Jude holds out hope that even those who’d formerly denied Christ and abused his grace (v. 4) can be snatched from the flames. If so, does it mean that everybody will end up saved? Early in church history, some respected figures thought so. This view is called universalism, and it’s rebounding in popularity. Its appeal is obvious. Who wouldn’t like to think that every last person will someday, somehow, yield to Christ’s mercy and be saved?

But what about the Bible’s many warnings of judgment? After all, they make up the bulk of the book of Jude! Universalists read them in one of two ways: either

  1. They’re motivational threats made to spur people to seek salvation, but because everybody will do this eventually, nobody will experience these threats coming true.
  2. They’re not about final damnation, only temporary correction. Hell is really purgatory. If it’s a fire, it will cauterize our sins. If it’s a prison, we’ll all make parole.

Either way, the upshot is that all Jude’s warnings are backhanded promises. The false teachers aren’t only “marked out for this condemnation long ago” (v. 4) but also for salvation, come hell or high water. So are the exodus rebels, Sodom’s citizens, Cain, Balaam, and maybe even the fallen angels and the devil himself (vv. 5–11). Every uprooted tree will be replanted and fruitful; every lost star will emerge from the murk (vv. 12–13).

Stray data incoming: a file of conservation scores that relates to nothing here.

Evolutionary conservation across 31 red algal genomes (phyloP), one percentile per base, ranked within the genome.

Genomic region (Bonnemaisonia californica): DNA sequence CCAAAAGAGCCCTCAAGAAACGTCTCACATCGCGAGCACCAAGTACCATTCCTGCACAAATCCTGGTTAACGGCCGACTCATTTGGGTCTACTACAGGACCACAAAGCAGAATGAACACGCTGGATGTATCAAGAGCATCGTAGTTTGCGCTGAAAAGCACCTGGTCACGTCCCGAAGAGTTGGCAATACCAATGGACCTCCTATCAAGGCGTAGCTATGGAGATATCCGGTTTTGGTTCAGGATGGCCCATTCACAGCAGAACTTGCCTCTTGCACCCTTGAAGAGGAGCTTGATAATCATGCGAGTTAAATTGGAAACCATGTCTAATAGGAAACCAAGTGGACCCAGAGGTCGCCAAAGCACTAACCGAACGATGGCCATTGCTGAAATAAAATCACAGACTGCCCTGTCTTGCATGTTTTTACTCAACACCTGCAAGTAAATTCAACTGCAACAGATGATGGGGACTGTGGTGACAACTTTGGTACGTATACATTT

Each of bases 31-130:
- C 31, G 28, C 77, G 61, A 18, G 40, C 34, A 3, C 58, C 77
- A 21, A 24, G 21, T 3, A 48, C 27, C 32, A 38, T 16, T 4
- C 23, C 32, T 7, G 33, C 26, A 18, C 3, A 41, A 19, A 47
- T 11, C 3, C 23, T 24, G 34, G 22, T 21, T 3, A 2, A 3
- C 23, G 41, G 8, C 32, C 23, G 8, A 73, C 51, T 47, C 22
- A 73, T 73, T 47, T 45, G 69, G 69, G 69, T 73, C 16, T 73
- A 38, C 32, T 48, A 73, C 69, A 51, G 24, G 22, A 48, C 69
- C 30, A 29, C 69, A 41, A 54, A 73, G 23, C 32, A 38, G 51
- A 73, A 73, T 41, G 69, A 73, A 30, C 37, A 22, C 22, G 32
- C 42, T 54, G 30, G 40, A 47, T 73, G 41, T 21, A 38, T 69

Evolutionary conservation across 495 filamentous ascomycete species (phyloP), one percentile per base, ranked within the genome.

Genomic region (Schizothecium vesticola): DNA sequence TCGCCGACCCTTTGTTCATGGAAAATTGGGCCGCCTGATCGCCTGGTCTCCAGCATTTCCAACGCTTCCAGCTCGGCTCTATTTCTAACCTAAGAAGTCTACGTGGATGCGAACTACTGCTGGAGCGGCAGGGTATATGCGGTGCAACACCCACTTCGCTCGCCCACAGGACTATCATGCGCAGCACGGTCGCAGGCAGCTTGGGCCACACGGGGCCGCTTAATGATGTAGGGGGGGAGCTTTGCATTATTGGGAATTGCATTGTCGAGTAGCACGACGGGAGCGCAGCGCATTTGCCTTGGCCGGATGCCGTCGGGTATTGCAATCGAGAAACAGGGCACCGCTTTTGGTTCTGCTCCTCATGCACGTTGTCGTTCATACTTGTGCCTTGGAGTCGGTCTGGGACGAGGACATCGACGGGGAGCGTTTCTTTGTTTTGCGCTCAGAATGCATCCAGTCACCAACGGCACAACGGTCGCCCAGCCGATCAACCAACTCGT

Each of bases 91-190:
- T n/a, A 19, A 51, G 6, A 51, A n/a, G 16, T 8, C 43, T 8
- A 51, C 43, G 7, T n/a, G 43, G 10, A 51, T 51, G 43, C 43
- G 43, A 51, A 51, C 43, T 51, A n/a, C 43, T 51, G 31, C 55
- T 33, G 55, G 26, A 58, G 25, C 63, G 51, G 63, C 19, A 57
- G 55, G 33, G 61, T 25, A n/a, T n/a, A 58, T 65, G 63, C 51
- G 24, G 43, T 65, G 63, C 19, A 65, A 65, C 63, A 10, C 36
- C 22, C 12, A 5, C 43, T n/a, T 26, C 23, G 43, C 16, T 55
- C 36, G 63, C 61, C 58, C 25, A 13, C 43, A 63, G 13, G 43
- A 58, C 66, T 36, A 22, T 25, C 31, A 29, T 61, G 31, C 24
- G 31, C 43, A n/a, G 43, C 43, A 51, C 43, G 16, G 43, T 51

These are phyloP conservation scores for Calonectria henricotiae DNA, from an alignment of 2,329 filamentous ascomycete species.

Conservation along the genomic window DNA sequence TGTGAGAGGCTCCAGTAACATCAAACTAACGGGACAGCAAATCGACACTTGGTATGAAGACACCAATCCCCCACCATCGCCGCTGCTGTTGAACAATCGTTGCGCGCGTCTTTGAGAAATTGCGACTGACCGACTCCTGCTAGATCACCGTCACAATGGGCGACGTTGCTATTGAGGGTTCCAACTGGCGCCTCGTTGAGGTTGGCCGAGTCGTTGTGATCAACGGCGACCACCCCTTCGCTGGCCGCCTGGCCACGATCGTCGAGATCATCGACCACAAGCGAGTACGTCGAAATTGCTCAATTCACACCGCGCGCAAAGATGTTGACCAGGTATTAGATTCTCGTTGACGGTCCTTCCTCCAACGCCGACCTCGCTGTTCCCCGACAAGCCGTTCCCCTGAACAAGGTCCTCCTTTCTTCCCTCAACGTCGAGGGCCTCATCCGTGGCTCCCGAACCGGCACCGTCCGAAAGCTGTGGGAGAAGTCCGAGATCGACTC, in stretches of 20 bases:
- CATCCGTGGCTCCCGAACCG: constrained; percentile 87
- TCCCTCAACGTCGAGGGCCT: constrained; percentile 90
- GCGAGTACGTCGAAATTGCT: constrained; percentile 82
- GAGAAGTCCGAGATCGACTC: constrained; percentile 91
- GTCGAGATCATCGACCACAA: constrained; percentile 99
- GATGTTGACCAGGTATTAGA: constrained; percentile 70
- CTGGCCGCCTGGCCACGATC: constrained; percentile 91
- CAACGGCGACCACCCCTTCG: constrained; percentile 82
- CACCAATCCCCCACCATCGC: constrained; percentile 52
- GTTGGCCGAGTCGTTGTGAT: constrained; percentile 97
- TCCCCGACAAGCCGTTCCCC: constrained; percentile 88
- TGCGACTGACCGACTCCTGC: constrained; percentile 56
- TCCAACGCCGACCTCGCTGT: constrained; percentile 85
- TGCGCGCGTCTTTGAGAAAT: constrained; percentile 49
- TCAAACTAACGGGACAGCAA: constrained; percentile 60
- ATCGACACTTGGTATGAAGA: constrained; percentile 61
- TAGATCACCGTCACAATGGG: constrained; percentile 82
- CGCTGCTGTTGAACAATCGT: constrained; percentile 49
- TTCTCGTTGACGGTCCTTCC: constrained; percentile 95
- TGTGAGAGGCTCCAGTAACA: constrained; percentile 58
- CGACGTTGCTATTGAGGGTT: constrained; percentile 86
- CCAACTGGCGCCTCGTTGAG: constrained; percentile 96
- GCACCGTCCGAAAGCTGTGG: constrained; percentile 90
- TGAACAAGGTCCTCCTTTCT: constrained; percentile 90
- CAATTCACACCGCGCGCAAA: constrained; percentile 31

If we read Jude’s manifesto that way, though, his “extreme urgency” (v. 3) feels overblown. He should’ve had a psychiatrist help calm his hysterical rant. He also needed a better editor to polish his letter to make his optimism shine brighter—­especially since universalism wasn’t a live option in his Jewish surroundings. None of the Old Testament stories he picked as examples had happy endings for the people being judged. His nature illustrations don’t strike a hopeful note either.